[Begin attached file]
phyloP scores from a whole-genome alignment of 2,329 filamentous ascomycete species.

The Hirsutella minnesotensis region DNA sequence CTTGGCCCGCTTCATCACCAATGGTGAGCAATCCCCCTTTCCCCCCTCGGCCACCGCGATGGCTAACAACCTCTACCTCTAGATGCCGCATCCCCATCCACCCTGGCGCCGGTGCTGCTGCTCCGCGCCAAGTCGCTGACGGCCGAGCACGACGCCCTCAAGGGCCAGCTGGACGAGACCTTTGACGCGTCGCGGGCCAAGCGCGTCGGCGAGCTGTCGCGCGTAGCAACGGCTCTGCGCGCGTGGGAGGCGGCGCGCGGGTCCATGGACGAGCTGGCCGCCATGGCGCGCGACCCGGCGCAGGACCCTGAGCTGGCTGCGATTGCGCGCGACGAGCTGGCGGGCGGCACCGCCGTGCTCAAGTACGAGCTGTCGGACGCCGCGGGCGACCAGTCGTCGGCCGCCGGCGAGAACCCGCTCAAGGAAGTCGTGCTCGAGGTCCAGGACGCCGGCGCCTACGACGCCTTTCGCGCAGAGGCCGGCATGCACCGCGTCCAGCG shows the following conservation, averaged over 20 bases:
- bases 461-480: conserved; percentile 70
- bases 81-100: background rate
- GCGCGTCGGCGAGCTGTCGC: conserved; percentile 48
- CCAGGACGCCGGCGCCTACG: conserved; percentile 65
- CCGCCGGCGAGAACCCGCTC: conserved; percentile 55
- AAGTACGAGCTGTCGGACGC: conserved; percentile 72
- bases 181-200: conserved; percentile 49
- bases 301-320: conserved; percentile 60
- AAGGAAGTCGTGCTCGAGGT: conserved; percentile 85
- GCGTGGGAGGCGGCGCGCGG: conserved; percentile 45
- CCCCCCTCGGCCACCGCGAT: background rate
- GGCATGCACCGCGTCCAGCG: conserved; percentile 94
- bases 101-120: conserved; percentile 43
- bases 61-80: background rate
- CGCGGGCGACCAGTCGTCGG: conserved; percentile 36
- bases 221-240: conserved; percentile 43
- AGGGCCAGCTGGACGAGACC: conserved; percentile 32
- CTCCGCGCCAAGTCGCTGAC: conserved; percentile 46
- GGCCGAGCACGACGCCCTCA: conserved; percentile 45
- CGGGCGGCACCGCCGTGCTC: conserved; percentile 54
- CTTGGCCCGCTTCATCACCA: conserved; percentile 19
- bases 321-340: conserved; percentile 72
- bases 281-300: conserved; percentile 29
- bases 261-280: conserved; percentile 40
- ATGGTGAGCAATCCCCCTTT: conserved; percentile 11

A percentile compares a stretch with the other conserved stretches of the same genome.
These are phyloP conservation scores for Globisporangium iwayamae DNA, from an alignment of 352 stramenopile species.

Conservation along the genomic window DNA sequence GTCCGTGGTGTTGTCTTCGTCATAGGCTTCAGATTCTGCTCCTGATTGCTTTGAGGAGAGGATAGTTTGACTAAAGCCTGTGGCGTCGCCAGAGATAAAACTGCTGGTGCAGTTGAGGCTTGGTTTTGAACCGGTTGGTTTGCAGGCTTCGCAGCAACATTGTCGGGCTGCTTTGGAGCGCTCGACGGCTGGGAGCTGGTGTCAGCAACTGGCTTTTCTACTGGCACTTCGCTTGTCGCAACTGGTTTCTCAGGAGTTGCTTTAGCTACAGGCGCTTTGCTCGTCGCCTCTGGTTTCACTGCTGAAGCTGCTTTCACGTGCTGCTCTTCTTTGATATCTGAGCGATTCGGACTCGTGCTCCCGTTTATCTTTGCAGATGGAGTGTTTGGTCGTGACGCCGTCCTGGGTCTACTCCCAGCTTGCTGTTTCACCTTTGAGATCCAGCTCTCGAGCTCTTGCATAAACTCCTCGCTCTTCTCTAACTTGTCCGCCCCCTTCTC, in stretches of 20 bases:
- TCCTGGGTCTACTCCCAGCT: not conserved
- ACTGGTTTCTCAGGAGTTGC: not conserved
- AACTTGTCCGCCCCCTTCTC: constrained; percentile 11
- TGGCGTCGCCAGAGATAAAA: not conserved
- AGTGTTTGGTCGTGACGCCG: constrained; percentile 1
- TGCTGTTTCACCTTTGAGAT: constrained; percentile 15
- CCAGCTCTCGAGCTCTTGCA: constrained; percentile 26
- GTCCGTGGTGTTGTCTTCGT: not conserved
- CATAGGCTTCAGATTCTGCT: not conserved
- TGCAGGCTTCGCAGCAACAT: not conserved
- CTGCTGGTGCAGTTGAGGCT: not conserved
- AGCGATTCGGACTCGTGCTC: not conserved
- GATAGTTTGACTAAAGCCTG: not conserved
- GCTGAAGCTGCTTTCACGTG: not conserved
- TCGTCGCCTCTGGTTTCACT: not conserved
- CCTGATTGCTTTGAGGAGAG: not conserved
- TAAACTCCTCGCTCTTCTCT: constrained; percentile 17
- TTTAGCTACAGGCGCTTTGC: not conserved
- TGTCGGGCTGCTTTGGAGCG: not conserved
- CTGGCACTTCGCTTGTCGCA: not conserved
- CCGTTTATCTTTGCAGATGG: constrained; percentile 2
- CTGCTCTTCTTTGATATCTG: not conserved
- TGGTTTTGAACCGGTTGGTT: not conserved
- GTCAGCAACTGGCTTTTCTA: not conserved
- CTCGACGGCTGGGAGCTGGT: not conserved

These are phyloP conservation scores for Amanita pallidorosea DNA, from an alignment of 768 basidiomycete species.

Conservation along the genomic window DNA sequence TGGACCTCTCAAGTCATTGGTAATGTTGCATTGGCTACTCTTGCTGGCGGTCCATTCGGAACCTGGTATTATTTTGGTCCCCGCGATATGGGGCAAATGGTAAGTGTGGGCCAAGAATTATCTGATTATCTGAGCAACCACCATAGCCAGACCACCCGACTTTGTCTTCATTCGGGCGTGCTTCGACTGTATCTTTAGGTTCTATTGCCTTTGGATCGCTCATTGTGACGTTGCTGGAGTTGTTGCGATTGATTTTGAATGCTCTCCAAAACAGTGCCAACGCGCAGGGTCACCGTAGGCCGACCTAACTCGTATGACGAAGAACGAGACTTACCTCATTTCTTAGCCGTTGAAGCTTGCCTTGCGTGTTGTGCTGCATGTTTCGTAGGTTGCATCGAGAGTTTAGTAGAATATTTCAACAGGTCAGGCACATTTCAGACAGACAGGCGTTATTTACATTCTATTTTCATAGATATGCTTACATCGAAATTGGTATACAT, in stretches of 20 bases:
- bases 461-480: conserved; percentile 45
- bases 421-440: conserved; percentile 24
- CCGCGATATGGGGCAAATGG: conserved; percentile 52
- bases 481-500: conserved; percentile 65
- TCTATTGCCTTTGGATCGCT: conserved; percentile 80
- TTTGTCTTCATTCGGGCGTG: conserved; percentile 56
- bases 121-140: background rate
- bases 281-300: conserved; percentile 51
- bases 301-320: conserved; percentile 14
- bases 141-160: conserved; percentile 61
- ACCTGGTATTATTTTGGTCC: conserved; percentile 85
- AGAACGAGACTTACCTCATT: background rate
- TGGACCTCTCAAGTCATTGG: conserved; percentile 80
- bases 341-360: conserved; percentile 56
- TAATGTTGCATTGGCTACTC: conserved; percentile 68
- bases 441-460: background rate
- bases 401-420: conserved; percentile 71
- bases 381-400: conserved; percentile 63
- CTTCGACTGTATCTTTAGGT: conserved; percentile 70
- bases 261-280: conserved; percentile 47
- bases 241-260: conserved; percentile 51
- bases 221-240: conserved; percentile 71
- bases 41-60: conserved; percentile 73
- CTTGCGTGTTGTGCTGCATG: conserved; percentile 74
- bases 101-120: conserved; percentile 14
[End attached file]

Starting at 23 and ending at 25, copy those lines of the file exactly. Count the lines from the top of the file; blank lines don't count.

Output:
- CTTGGCCCGCTTCATCACCA: conserved; percentile 19
- bases 321-340: conserved; percentile 72
- bases 281-300: conserved; percentile 29